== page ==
But we have just observed, that 20 lbs. of ice-cold water may be heated to the boiling point, with the heat generated in the combustion of 1 lb. of pine-wood; it appears therefore that 20 lbs. of boiling water would require 5 1/2 times as much, or 5 1/2 lbs. of wood to reduce it to steam.
And if 20 lbs. of boiling water require 5 1/2 lbs. of wood, 21/64 of a pound of water boiling hot will require 0.09023 of a pound of wood to reduce it to steam.
If now, to this quantity of fuel,-- -- 0.09023 lb. we add that necessary for heating the loaf to the temperature of boiling water, as above determined, -- -- -- 0.07335 lb. -------- this gives the total quantity of fuel necessary for baking one of these loaves of bread,-- -- -- -- -- -- -- -- 0.16353 lb.
Now as these loaves, when baked into bread, weighed 2 lbs. 5 1/2 loths = 2 11/64 lbs. each and required, in being baked, the consumption of 0.16353 of a pound of wood, this gives for the expence of fuel in baking bread 0.07532 of a pound of pine-wood to each pound of rye bread; which is about 13 1/4 lbs. of bread to each pound of wood.
But we have seen, from the results of the before-mentioned experiments, that when the bread was baked under circumstances the most favourable to the economy of fuel, no less than 80 lbs. of pine-wood were employed in heating the oven to bake 304 lbs. of bread, which gives less than 4 lbs. of bread to each pound of wood; consequently, TWO THIRDS at least of the heat generated in the combustion of the fuel must, in that case, have been lost; and in all the other experiments the loss of heat appears to have been still much greater.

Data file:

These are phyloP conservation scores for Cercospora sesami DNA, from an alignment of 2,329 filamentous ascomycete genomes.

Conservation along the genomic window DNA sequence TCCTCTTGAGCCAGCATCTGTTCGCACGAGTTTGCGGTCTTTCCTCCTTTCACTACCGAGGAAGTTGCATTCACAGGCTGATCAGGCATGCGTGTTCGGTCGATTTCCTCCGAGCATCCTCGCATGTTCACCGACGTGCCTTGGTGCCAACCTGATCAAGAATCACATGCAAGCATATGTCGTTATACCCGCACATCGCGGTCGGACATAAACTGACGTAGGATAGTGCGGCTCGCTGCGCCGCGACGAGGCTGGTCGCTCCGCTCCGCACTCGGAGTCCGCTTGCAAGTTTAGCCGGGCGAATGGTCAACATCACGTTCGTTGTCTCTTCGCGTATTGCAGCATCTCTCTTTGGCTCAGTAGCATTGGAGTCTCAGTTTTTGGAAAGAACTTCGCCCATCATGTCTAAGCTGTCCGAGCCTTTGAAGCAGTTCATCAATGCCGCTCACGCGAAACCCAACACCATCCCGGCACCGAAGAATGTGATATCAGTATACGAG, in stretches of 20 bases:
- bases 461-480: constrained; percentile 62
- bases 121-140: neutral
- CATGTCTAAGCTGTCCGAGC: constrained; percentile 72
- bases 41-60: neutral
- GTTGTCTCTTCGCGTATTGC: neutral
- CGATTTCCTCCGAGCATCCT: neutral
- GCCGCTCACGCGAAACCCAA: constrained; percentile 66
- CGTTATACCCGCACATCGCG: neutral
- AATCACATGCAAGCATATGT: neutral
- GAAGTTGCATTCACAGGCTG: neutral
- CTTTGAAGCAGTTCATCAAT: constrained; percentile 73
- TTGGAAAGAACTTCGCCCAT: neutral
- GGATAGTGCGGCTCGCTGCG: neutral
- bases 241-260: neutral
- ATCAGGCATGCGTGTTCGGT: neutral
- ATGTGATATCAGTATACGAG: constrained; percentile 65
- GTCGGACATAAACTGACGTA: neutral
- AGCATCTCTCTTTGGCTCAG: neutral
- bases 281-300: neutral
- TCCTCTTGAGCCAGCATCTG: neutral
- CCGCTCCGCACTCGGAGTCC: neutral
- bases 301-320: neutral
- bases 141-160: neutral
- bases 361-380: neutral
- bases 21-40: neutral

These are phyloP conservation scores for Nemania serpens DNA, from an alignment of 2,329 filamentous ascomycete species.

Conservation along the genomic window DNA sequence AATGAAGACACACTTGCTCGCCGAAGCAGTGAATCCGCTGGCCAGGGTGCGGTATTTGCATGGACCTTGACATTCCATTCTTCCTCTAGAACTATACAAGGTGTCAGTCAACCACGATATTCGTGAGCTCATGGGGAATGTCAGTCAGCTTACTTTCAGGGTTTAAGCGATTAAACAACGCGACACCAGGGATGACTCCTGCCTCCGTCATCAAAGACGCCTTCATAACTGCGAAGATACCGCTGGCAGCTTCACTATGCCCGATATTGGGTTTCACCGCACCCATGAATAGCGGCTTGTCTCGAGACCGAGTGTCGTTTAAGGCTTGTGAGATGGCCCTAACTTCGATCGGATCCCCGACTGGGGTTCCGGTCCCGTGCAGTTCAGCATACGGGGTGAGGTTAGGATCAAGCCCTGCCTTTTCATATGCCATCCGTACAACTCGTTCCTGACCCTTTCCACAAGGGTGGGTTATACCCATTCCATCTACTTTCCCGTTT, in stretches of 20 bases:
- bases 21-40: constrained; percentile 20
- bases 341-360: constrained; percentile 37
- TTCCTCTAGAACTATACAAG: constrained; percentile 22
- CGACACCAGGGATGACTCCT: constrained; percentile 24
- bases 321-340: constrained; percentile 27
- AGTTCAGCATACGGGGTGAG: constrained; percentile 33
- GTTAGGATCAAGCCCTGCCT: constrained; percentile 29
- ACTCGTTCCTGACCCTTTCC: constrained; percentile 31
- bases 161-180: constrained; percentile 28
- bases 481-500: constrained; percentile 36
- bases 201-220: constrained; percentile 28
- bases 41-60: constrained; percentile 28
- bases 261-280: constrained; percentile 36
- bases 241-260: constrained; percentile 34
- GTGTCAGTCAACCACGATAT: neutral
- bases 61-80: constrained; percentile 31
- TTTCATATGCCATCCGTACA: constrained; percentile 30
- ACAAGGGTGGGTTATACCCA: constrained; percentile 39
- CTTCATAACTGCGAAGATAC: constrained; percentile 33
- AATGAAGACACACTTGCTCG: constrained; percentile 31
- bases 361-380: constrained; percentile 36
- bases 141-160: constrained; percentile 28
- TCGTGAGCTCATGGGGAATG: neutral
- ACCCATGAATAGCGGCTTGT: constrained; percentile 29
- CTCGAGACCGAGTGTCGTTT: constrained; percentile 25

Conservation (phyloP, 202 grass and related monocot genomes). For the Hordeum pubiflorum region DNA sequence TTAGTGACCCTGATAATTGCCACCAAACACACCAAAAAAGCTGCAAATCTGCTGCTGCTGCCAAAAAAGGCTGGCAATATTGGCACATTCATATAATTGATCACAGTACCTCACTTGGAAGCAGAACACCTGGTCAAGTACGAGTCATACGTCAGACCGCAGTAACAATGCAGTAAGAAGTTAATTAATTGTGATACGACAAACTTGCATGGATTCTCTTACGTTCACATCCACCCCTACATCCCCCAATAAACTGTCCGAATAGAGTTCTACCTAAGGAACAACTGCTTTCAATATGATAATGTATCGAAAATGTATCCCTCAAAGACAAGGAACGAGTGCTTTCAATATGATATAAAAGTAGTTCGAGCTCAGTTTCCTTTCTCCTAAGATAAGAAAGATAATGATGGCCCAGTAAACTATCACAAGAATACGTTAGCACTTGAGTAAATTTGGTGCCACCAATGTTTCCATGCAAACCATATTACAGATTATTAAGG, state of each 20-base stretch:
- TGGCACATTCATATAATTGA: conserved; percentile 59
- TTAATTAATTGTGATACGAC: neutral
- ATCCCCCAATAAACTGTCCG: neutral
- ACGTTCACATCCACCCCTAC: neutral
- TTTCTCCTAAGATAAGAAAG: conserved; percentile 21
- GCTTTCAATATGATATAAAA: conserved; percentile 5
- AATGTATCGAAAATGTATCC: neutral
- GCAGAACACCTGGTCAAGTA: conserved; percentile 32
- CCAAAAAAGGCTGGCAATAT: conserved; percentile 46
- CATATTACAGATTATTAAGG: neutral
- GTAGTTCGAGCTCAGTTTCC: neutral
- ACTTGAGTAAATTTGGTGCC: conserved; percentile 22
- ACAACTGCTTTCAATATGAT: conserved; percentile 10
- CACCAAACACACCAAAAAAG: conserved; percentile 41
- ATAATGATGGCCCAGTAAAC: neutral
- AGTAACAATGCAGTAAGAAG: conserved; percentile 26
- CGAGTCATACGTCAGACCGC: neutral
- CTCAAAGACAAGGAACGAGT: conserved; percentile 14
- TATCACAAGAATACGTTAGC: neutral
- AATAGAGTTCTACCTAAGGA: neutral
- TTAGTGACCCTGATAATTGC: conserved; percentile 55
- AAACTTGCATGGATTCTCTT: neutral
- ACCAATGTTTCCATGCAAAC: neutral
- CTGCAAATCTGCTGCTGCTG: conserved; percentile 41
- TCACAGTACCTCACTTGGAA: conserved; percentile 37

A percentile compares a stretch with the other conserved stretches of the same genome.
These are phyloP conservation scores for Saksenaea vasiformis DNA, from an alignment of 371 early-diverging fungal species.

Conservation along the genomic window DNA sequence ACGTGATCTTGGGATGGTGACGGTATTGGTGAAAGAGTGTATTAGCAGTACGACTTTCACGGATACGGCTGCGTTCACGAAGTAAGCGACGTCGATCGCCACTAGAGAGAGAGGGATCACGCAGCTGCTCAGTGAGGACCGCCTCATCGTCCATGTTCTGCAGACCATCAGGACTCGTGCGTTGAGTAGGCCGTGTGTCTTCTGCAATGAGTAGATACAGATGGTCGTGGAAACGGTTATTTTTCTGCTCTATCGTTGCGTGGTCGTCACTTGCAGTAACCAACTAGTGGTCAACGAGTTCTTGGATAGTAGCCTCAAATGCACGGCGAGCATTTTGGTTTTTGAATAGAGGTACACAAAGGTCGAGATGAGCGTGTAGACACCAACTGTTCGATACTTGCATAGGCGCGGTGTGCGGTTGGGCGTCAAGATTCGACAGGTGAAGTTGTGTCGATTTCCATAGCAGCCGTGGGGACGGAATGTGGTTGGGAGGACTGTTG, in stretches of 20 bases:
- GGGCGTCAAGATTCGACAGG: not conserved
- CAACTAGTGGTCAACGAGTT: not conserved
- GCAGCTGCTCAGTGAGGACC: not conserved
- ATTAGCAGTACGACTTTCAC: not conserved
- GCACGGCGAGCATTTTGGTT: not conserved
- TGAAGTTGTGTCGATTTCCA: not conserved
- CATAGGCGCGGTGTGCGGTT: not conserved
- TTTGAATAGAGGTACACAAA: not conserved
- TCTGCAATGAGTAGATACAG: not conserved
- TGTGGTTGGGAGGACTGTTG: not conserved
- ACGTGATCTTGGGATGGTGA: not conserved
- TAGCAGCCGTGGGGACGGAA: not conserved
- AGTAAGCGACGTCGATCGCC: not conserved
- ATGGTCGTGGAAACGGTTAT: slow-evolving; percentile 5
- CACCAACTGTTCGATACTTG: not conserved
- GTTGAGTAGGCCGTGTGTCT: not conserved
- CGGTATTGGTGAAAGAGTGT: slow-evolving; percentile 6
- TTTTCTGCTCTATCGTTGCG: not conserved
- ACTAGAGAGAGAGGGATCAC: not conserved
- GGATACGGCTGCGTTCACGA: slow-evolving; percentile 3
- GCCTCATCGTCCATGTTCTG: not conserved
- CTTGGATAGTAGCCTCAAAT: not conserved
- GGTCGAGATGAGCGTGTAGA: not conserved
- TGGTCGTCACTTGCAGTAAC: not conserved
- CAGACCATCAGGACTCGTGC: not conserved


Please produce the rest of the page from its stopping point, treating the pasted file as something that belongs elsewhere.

A considerable loss of heat in baking will always be inevitable; but it seems probable, that this loss might, with proper attention to the construction of the oven, and to the management of the fire, be reduced at least to one half the quantity generated from the fuel in its combustion. In the manner in which the baking business is now generally carried on, much more than three quarters of the heat generated, or which might be generated from the fuel consumed, is lost.
The following Account of the Persons in the House of Industry in Dublin, the 30th of April 1796, and of the Details of the Manner and Expence of feeding them, was given to the Author, by order of the Governors of that Institution.
Average of the Description of Poor for the Week ending 30th of April 1796. Males. Females. Total. Employed -- -- -- -- 74 352 426 Infirm and Incurable -- 172 585 757 Idiots -- -- -- -- 16 13 29 Blind-- -- -- -- -- 5 10 16 ----- ----- ------ 267 960 1227 In the Infirmary. Sick Patients, Servants, etc. 88 200 } }-- 343 Lunaticks-- -- -- -- 15 40 } ------ Total 1570